Citation Edit

White Consolidated Industries, Inc. v. Vega Servo-Control, Inc., 214 U.S.P.Q. (BNA) 796 (S.D. Mich. 1982), aff'd, 713 F.2d 788, 218 U.S.P.Q. (BNA) 961 (Fed. Cir. 1983) (full-text).

Factual Background Edit

The plaintiff sued the defendant for patent infringement. The patent for a machine tool identified a computer program in the patent specification, but the program was not disclosed in the specification, but was maintained as a proprietary trade secret.

Trial Court Proceedings Edit

The lower court held that, absent disclosure of the program, the specification would require a great deal of experimentation by a skilled programmer to develop a workable program to make the invention operational. The proprietary nature of the program was found irrelevant, given that it was the only way of disclosing the best mode of practicing the invention.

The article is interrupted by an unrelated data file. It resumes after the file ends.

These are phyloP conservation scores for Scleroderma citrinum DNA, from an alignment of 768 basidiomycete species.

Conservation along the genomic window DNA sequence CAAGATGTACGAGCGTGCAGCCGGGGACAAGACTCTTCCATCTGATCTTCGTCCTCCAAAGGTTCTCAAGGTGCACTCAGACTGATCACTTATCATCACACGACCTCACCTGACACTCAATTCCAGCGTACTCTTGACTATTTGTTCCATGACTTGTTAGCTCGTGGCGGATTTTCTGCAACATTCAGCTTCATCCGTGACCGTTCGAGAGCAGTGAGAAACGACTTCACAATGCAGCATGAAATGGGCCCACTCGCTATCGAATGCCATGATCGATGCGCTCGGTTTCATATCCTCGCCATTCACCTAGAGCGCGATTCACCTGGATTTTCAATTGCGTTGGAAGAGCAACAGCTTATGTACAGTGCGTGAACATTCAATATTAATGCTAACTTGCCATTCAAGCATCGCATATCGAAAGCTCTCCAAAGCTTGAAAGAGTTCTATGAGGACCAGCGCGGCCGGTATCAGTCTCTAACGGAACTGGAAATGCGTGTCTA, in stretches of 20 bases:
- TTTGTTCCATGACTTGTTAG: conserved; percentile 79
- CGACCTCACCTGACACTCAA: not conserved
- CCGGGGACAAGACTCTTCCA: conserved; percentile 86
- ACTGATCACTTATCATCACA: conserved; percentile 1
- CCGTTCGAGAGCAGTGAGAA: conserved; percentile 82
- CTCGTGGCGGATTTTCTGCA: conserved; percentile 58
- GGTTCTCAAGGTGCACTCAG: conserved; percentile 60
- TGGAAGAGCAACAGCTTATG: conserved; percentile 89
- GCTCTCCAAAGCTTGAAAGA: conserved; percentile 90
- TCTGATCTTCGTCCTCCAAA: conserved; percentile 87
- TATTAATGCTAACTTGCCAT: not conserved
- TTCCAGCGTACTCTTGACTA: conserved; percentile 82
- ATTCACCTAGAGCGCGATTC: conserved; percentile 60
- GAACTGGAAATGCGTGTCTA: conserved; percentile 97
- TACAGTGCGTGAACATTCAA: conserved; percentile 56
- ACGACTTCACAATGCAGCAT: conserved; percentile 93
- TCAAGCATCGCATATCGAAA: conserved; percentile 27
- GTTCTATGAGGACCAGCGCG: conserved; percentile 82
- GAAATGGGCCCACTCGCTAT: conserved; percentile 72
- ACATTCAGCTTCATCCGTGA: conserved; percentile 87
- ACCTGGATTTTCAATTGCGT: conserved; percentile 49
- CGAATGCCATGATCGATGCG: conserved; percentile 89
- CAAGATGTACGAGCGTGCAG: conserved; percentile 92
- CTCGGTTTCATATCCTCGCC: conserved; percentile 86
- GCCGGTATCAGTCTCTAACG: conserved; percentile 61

Federal Circuit Proceedings Edit

The U.S. Court of Appeals for the Federal Circuit invalidated the patent on the ground that the disclosure failed to satisfy the enabling requirement under 35 U.S.C. §112.

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